Lessons for Living the Dream; Cycling Across Georgia
Conditions were near ideal for cycling the mountains and piedmont of North Georgia. Spending seven days covering 386 miles and more than 25,000 feet of elevation climb, my buddy Fred Williams and I traversed granite-faced hills, gurgling clear streams, and green meadows along with around 800 other bike enthusiasts. Our leg strength was particularly tested by two ranges near Dahlonega, GA, offering consistent uphill grades of 6-8% between six and seven miles each.
Our journey not only provided physical engagement, but the chance to unwind, reflect, and share laughs and observations. An event of this magnitude demands well-coordinated support: hydration and snacks at well-spaced intervals, readily accessible medical aid, traffic control, adequate and convenient campsites and facilities, and skilled bike technicians.
A couple of days into the ride I experienced minor mechanical trials: gears shifting sluggishly, some annoying pedal clicks. The roving bike shop van and tent accurately accessed the malady, replaced a chain and cartridge, and eased the degree of malfunction for the sojourn’s balance.
I give a major shout out to the owner of that van, Atlanta’s Aztec Cycles Kris Dunbar, and his able team. Kris precisely diagnosed my problem and cause. He briskly made repairs with a surgeon’s skill.
Next though, he did something from which not only bike shops, but any of us in business could take heed. After performing a test ride, he asked me to do the same commenting, “it’s what the customer thinks that matters.”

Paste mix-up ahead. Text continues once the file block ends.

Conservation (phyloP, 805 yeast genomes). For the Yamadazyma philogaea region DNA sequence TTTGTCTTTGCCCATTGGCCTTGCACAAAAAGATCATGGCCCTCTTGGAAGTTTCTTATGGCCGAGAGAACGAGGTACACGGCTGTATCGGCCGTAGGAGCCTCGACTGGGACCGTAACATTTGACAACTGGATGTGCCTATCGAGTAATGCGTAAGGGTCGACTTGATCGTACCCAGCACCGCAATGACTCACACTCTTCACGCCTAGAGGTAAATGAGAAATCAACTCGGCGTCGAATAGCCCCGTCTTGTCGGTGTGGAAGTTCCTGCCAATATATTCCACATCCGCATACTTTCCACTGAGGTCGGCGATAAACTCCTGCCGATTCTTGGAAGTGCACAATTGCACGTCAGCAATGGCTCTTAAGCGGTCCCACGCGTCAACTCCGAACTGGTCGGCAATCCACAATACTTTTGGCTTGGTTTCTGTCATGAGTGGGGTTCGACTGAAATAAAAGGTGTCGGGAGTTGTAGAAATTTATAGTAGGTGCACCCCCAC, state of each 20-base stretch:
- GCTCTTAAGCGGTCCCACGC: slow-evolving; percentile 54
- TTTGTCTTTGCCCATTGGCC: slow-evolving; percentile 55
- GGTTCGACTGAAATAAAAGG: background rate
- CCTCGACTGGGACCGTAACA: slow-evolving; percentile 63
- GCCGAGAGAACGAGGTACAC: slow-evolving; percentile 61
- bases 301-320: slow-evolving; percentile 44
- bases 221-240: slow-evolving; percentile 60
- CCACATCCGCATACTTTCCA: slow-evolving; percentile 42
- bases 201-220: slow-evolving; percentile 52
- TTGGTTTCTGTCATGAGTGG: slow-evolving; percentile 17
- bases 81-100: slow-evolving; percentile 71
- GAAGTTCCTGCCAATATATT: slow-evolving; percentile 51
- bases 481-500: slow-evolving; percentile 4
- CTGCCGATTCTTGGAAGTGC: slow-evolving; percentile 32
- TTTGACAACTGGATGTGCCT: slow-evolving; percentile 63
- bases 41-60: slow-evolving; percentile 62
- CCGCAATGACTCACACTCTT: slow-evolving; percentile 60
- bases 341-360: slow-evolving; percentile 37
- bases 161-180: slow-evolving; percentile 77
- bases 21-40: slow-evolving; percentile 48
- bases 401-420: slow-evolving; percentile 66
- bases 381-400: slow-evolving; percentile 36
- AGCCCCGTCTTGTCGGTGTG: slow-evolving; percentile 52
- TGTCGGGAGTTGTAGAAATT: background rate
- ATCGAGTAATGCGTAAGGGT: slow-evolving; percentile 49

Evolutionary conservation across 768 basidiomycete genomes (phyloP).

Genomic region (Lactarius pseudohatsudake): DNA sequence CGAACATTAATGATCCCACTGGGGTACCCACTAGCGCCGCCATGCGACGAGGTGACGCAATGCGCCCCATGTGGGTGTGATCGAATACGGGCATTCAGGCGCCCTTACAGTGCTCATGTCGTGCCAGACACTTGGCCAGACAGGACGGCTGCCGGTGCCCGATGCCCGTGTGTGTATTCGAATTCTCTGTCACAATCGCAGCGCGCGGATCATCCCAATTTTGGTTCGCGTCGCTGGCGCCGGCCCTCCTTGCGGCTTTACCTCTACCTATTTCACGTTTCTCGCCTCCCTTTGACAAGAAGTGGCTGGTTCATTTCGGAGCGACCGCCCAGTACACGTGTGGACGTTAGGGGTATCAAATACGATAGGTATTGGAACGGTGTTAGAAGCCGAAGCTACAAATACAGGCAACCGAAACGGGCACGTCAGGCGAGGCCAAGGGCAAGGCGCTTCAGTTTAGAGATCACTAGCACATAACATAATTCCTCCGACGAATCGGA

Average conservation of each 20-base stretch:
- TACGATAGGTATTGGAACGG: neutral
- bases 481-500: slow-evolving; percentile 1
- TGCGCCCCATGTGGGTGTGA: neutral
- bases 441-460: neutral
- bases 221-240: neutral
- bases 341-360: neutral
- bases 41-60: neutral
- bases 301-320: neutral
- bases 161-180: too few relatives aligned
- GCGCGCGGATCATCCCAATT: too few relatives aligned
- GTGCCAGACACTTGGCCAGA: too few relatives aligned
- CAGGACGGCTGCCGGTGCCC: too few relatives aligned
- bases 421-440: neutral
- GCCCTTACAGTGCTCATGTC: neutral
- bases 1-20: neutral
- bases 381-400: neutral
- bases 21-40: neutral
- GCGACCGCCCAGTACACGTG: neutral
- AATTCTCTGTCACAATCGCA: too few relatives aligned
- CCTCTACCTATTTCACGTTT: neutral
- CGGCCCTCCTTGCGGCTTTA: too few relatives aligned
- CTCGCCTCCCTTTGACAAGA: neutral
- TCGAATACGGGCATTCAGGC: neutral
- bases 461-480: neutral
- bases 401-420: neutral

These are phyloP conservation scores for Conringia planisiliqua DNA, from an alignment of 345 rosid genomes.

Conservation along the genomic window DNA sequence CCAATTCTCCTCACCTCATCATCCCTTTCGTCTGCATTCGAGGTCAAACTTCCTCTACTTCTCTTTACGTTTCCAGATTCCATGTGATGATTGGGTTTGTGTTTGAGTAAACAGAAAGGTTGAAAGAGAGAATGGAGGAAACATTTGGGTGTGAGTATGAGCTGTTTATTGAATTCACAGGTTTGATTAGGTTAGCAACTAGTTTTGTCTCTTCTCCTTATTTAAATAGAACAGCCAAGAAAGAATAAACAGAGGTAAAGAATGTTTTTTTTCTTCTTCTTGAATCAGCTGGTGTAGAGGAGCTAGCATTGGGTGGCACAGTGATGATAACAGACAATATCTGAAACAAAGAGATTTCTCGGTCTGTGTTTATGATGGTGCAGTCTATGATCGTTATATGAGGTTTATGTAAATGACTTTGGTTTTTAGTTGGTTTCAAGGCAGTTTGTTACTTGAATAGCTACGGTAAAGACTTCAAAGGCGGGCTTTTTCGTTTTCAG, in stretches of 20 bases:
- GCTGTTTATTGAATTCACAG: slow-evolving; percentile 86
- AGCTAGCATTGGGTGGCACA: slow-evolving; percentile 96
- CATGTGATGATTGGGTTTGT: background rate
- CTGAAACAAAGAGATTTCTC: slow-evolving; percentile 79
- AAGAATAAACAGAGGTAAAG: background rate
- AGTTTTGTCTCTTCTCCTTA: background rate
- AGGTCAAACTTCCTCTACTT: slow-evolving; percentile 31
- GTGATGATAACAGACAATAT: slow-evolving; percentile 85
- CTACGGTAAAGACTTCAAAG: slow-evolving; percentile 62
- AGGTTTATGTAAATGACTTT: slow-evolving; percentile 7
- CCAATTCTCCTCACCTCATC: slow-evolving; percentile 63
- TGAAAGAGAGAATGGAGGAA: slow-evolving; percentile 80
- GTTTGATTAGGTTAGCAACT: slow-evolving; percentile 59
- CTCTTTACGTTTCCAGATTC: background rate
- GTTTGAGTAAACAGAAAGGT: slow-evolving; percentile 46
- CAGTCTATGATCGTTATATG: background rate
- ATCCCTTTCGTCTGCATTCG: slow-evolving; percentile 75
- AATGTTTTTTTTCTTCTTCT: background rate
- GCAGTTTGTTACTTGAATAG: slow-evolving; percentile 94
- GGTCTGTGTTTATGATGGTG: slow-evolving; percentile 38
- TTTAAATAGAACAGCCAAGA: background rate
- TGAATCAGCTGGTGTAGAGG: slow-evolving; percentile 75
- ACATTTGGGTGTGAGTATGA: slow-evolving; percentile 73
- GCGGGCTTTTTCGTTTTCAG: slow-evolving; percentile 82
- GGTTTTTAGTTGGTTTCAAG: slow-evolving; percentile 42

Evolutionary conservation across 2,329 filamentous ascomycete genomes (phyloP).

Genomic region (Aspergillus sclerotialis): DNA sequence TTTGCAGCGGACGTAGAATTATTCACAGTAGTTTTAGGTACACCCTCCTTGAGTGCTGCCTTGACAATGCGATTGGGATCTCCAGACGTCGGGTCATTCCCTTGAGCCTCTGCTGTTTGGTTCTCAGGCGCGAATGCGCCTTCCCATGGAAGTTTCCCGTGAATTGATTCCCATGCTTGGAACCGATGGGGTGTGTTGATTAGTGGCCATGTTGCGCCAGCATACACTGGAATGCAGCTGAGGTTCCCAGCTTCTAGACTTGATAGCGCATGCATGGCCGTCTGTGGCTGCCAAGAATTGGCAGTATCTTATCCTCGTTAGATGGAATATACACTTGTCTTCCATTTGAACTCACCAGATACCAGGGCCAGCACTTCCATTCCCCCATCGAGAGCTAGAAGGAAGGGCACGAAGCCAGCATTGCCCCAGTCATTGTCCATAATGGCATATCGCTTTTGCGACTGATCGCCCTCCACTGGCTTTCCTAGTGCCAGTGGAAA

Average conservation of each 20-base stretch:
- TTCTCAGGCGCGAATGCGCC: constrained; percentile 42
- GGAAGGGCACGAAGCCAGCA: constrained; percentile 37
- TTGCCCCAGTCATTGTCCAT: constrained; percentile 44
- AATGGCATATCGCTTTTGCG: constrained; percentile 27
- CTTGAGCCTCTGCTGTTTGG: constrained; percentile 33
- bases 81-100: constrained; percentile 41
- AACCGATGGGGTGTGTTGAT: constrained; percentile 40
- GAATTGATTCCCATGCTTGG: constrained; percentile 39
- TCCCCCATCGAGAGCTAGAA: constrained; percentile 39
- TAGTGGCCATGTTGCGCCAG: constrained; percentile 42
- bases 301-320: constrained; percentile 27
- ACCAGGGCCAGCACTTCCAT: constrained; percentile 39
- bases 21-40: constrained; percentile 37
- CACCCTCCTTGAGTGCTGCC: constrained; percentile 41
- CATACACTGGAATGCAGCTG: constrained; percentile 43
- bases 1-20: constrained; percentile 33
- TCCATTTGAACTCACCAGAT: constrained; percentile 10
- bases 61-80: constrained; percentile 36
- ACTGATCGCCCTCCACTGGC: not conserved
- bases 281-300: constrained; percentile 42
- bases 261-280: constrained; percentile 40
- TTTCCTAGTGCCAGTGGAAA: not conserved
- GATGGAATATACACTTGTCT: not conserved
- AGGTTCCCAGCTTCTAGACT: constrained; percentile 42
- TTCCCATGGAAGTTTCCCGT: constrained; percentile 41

Fred and I encountered Kris a couple of days later and commented favorably about his work. His paraphrased response:
“I graduated from high school, did not take a conventional approach, dropped out before eventually earning a diploma. Since childhood, I had always had a dream to work around and repair bikes. After working as a service manager at a local shop for several years, I went in to business for myself, opening up a store in Stone Mountain.”
He then rolled up his left sleeve where the words of Bob Marley were inked, “Love the life you live, live the life you love.”
The phrase resonated. Right up there with “Do what you love and you will never have to work a day in your life.” How many of us have that zest? Is the passion and confidence present in our work to the degree that we want our customers to take a test ride? Does your carriage and countenance communicate a childlike enthusiasm with your craft, skill, product, or achievement?
Kris didn’t mince words in his comment about those not finding pleasure in what they do. “We only get to do this life once,” or something to that effect, he said.
About Kris on the Aztec Cycles website,
I had someone call me an artist the other day. At first I was dumbfounded, but really this is my art. Every bike is unique to its owner and I try to tell everyone to get very creative with their bikes. The same thing you can do with a car, we do it with bicycles…The new bikes are really cool, but it’s something about working on a bicycle that will never be made again. Whatever type of bike you have, bring it to me and I’ll make it ride a little better than when you brought it in to the shop. Ultimately you’ll have a smile on your face.
Regardless of what you do, cherish your art. Let your good works bring a smile to the face of others.
The Seed Sower
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